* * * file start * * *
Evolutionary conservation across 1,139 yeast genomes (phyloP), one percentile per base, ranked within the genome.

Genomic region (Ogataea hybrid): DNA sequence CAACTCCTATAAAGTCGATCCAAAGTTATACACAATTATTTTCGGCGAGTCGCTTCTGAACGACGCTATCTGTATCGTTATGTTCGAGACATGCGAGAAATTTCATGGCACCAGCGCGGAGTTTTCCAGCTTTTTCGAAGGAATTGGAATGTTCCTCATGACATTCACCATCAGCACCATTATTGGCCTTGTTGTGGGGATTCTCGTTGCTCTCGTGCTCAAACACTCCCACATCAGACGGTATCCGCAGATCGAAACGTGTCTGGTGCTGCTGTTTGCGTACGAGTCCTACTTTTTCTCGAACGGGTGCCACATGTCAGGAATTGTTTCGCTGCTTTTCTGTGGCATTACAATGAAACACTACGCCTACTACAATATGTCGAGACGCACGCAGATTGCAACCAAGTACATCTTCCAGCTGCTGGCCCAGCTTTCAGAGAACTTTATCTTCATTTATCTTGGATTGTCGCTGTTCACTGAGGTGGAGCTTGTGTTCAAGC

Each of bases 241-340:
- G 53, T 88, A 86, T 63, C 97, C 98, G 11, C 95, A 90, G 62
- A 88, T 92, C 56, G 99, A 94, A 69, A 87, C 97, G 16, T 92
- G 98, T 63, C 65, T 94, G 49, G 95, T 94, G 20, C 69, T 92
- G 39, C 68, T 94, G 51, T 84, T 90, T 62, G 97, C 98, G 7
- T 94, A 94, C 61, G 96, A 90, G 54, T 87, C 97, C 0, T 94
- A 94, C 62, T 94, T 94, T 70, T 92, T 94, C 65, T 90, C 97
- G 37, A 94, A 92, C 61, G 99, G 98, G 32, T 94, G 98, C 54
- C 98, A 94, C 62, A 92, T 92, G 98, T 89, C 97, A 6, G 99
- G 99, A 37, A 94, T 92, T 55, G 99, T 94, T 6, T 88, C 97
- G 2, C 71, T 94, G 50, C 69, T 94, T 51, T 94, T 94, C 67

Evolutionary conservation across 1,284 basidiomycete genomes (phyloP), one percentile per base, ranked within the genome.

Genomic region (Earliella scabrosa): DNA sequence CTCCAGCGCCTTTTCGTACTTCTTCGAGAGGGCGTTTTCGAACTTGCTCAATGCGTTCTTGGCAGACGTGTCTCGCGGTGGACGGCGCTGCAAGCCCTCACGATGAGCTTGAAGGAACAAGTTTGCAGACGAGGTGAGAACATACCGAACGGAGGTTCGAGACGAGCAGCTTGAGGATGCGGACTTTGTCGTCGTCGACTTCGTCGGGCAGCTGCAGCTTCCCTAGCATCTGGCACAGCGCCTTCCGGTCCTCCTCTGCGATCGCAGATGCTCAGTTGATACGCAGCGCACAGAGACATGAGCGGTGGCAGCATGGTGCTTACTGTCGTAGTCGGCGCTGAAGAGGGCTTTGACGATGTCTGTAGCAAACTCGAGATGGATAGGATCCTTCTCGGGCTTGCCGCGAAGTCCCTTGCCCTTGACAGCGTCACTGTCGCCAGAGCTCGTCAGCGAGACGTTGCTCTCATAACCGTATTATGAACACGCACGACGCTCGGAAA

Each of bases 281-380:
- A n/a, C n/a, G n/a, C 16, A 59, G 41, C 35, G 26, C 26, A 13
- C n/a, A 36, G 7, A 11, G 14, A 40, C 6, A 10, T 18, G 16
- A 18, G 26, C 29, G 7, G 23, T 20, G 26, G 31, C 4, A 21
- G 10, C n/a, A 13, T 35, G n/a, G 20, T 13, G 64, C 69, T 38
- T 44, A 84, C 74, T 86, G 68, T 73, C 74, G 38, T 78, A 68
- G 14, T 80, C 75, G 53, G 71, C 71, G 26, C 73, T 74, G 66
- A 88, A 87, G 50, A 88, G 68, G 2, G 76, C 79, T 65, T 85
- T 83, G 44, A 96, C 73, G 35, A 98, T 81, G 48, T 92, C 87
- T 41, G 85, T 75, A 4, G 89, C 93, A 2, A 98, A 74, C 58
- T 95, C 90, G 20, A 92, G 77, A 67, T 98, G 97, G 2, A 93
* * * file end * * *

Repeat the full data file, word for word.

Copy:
Evolutionary conservation across 1,139 yeast genomes (phyloP), one percentile per base, ranked within the genome.

Genomic region (Ogataea hybrid): DNA sequence CAACTCCTATAAAGTCGATCCAAAGTTATACACAATTATTTTCGGCGAGTCGCTTCTGAACGACGCTATCTGTATCGTTATGTTCGAGACATGCGAGAAATTTCATGGCACCAGCGCGGAGTTTTCCAGCTTTTTCGAAGGAATTGGAATGTTCCTCATGACATTCACCATCAGCACCATTATTGGCCTTGTTGTGGGGATTCTCGTTGCTCTCGTGCTCAAACACTCCCACATCAGACGGTATCCGCAGATCGAAACGTGTCTGGTGCTGCTGTTTGCGTACGAGTCCTACTTTTTCTCGAACGGGTGCCACATGTCAGGAATTGTTTCGCTGCTTTTCTGTGGCATTACAATGAAACACTACGCCTACTACAATATGTCGAGACGCACGCAGATTGCAACCAAGTACATCTTCCAGCTGCTGGCCCAGCTTTCAGAGAACTTTATCTTCATTTATCTTGGATTGTCGCTGTTCACTGAGGTGGAGCTTGTGTTCAAGC

Each of bases 241-340:
- G 53, T 88, A 86, T 63, C 97, C 98, G 11, C 95, A 90, G 62
- A 88, T 92, C 56, G 99, A 94, A 69, A 87, C 97, G 16, T 92
- G 98, T 63, C 65, T 94, G 49, G 95, T 94, G 20, C 69, T 92
- G 39, C 68, T 94, G 51, T 84, T 90, T 62, G 97, C 98, G 7
- T 94, A 94, C 61, G 96, A 90, G 54, T 87, C 97, C 0, T 94
- A 94, C 62, T 94, T 94, T 70, T 92, T 94, C 65, T 90, C 97
- G 37, A 94, A 92, C 61, G 99, G 98, G 32, T 94, G 98, C 54
- C 98, A 94, C 62, A 92, T 92, G 98, T 89, C 97, A 6, G 99
- G 99, A 37, A 94, T 92, T 55, G 99, T 94, T 6, T 88, C 97
- G 2, C 71, T 94, G 50, C 69, T 94, T 51, T 94, T 94, C 67

Evolutionary conservation across 1,284 basidiomycete genomes (phyloP), one percentile per base, ranked within the genome.

Genomic region (Earliella scabrosa): DNA sequence CTCCAGCGCCTTTTCGTACTTCTTCGAGAGGGCGTTTTCGAACTTGCTCAATGCGTTCTTGGCAGACGTGTCTCGCGGTGGACGGCGCTGCAAGCCCTCACGATGAGCTTGAAGGAACAAGTTTGCAGACGAGGTGAGAACATACCGAACGGAGGTTCGAGACGAGCAGCTTGAGGATGCGGACTTTGTCGTCGTCGACTTCGTCGGGCAGCTGCAGCTTCCCTAGCATCTGGCACAGCGCCTTCCGGTCCTCCTCTGCGATCGCAGATGCTCAGTTGATACGCAGCGCACAGAGACATGAGCGGTGGCAGCATGGTGCTTACTGTCGTAGTCGGCGCTGAAGAGGGCTTTGACGATGTCTGTAGCAAACTCGAGATGGATAGGATCCTTCTCGGGCTTGCCGCGAAGTCCCTTGCCCTTGACAGCGTCACTGTCGCCAGAGCTCGTCAGCGAGACGTTGCTCTCATAACCGTATTATGAACACGCACGACGCTCGGAAA

Each of bases 281-380:
- A n/a, C n/a, G n/a, C 16, A 59, G 41, C 35, G 26, C 26, A 13
- C n/a, A 36, G 7, A 11, G 14, A 40, C 6, A 10, T 18, G 16
- A 18, G 26, C 29, G 7, G 23, T 20, G 26, G 31, C 4, A 21
- G 10, C n/a, A 13, T 35, G n/a, G 20, T 13, G 64, C 69, T 38
- T 44, A 84, C 74, T 86, G 68, T 73, C 74, G 38, T 78, A 68
- G 14, T 80, C 75, G 53, G 71, C 71, G 26, C 73, T 74, G 66
- A 88, A 87, G 50, A 88, G 68, G 2, G 76, C 79, T 65, T 85
- T 83, G 44, A 96, C 73, G 35, A 98, T 81, G 48, T 92, C 87
- T 41, G 85, T 75, A 4, G 89, C 93, A 2, A 98, A 74, C 58
- T 95, C 90, G 20, A 92, G 77, A 67, T 98, G 97, G 2, A 93